A routing protocol specifies how "routers communicate with each other, distributing information that enables them to select routes between any two "nodes on a "computer network. "Routing algorithms determine the specific choice of route. Each router has a prior knowledge only of networks attached to it directly. A routing protocol shares this information first among immediate neighbors, and then throughout the network. This way, routers gain knowledge of the topology of the network.
The specific characteristics of routing protocols include the manner in which they avoid routing loops, the manner in which they select preferred routes, using information about hop costs, the time they require to reach "routing convergence, their "scalability, and other factors.
Although there are many types of routing protocols, three major classes are in widespread use on "IP networks:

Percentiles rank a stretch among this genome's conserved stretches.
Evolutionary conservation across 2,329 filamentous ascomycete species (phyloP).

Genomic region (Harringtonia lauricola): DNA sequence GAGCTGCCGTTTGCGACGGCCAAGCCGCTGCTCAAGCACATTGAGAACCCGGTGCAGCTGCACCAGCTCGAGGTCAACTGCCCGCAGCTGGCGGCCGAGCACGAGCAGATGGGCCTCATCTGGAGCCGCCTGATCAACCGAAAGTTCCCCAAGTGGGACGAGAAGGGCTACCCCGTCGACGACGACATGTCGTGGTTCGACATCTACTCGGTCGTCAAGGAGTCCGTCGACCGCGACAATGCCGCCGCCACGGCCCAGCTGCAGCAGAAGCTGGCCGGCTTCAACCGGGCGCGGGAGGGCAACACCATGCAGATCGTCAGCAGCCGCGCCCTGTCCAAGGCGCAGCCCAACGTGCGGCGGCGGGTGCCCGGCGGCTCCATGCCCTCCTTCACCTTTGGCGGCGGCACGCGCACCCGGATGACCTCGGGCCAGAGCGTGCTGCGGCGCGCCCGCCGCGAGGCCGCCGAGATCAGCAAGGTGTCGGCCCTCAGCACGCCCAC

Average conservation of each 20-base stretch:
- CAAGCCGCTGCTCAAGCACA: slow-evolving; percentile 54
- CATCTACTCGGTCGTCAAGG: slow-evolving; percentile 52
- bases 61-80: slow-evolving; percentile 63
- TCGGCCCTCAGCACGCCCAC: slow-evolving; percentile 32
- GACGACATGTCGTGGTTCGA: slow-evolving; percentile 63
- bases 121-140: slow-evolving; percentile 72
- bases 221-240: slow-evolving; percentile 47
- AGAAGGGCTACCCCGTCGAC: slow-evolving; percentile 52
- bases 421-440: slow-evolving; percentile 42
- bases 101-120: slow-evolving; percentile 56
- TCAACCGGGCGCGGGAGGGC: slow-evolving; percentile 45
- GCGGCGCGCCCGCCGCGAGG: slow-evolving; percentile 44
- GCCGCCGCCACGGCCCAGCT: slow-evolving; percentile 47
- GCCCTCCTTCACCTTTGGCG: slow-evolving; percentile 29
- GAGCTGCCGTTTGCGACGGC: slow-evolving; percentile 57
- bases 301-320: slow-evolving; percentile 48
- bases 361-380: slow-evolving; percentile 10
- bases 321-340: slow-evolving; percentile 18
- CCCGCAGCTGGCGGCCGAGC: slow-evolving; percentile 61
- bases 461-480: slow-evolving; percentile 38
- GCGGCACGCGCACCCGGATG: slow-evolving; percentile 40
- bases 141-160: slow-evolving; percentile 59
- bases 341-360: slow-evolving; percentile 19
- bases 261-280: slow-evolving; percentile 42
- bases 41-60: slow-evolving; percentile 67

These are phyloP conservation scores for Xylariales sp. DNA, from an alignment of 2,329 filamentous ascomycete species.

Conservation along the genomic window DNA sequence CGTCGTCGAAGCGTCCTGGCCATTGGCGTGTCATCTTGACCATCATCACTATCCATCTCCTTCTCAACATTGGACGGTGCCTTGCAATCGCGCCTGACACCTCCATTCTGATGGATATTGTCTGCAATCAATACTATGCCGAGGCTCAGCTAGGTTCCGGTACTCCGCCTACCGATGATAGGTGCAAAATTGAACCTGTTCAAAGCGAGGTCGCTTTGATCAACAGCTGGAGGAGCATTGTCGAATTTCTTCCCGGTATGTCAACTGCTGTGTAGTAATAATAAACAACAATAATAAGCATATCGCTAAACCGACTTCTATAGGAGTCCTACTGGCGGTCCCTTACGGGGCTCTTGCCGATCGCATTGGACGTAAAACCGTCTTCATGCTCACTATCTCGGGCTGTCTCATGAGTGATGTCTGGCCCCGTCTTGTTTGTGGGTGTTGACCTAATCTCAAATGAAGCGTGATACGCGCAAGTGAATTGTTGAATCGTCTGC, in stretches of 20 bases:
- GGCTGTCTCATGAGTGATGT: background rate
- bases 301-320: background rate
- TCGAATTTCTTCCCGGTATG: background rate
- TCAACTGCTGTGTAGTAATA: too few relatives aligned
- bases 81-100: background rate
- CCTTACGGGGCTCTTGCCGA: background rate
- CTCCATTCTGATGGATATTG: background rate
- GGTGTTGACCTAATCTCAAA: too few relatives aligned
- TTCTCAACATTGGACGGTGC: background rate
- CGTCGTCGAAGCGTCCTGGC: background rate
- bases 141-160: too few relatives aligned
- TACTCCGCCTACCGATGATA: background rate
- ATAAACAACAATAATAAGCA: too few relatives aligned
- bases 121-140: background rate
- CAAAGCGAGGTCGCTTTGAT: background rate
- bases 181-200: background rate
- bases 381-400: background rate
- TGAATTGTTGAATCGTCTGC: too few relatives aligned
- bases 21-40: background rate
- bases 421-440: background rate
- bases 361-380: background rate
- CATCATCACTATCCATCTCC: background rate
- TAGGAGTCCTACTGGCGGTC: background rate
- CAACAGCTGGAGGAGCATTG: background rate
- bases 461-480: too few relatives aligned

Routing protocols, according to the OSI routing framework, are layer management protocols for the network layer, regardless of their transport mechanism:
Many software implementations exist for most of the common routing protocols. Examples of open-source applications are "Bird Internet routing daemon, "Quagga, "GNU Zebra, "OpenBGPD, "OpenOSPFD, and "XORP.
Some network certification courses distinguish between routing protocols and routed protocols. A routed protocol is used to deliver application traffic. It provides appropriate addressing information in its "Internet layer ("network layer) to allow a packet to be forwarded from one network to another. Examples of routed protocols are the "Internet Protocol (IP) and "Internetwork Packet Exchange (IPX).